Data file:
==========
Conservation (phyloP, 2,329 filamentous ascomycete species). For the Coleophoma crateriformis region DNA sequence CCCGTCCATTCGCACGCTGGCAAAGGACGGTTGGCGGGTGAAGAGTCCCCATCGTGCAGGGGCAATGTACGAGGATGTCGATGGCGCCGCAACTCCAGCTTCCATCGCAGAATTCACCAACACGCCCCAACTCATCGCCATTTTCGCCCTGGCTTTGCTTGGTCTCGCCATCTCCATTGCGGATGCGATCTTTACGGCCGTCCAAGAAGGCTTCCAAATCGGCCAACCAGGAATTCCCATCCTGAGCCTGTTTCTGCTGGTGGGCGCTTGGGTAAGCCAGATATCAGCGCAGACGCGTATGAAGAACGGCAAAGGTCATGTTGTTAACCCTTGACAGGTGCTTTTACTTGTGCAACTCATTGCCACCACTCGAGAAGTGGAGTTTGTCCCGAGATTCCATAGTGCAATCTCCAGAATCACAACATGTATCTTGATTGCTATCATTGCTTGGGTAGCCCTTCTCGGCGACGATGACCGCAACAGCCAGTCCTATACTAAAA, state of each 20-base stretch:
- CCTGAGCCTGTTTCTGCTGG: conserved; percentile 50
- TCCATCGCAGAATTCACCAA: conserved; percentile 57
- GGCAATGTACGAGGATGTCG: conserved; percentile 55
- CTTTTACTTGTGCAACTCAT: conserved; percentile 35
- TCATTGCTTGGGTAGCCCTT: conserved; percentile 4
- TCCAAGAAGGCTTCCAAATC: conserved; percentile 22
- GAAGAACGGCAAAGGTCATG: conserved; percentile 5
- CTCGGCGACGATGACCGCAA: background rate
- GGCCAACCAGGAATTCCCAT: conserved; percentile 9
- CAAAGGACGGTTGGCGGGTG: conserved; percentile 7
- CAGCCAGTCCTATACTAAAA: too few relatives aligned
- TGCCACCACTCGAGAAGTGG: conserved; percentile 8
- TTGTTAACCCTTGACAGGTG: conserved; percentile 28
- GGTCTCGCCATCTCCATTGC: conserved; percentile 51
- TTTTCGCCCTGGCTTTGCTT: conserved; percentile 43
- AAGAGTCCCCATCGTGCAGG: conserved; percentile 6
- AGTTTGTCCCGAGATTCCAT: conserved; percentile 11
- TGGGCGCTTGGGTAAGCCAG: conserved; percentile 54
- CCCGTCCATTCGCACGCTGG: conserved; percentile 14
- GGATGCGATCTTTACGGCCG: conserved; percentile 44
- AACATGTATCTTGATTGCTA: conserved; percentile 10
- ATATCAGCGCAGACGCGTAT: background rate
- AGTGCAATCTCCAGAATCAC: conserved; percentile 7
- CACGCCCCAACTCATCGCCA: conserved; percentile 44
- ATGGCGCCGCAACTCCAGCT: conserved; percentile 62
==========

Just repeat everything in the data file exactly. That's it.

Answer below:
Conservation (phyloP, 2,329 filamentous ascomycete species). For the Coleophoma crateriformis region DNA sequence CCCGTCCATTCGCACGCTGGCAAAGGACGGTTGGCGGGTGAAGAGTCCCCATCGTGCAGGGGCAATGTACGAGGATGTCGATGGCGCCGCAACTCCAGCTTCCATCGCAGAATTCACCAACACGCCCCAACTCATCGCCATTTTCGCCCTGGCTTTGCTTGGTCTCGCCATCTCCATTGCGGATGCGATCTTTACGGCCGTCCAAGAAGGCTTCCAAATCGGCCAACCAGGAATTCCCATCCTGAGCCTGTTTCTGCTGGTGGGCGCTTGGGTAAGCCAGATATCAGCGCAGACGCGTATGAAGAACGGCAAAGGTCATGTTGTTAACCCTTGACAGGTGCTTTTACTTGTGCAACTCATTGCCACCACTCGAGAAGTGGAGTTTGTCCCGAGATTCCATAGTGCAATCTCCAGAATCACAACATGTATCTTGATTGCTATCATTGCTTGGGTAGCCCTTCTCGGCGACGATGACCGCAACAGCCAGTCCTATACTAAAA, state of each 20-base stretch:
- CCTGAGCCTGTTTCTGCTGG: conserved; percentile 50
- TCCATCGCAGAATTCACCAA: conserved; percentile 57
- GGCAATGTACGAGGATGTCG: conserved; percentile 55
- CTTTTACTTGTGCAACTCAT: conserved; percentile 35
- TCATTGCTTGGGTAGCCCTT: conserved; percentile 4
- TCCAAGAAGGCTTCCAAATC: conserved; percentile 22
- GAAGAACGGCAAAGGTCATG: conserved; percentile 5
- CTCGGCGACGATGACCGCAA: background rate
- GGCCAACCAGGAATTCCCAT: conserved; percentile 9
- CAAAGGACGGTTGGCGGGTG: conserved; percentile 7
- CAGCCAGTCCTATACTAAAA: too few relatives aligned
- TGCCACCACTCGAGAAGTGG: conserved; percentile 8
- TTGTTAACCCTTGACAGGTG: conserved; percentile 28
- GGTCTCGCCATCTCCATTGC: conserved; percentile 51
- TTTTCGCCCTGGCTTTGCTT: conserved; percentile 43
- AAGAGTCCCCATCGTGCAGG: conserved; percentile 6
- AGTTTGTCCCGAGATTCCAT: conserved; percentile 11
- TGGGCGCTTGGGTAAGCCAG: conserved; percentile 54
- CCCGTCCATTCGCACGCTGG: conserved; percentile 14
- GGATGCGATCTTTACGGCCG: conserved; percentile 44
- AACATGTATCTTGATTGCTA: conserved; percentile 10
- ATATCAGCGCAGACGCGTAT: background rate
- AGTGCAATCTCCAGAATCAC: conserved; percentile 7
- CACGCCCCAACTCATCGCCA: conserved; percentile 44
- ATGGCGCCGCAACTCCAGCT: conserved; percentile 62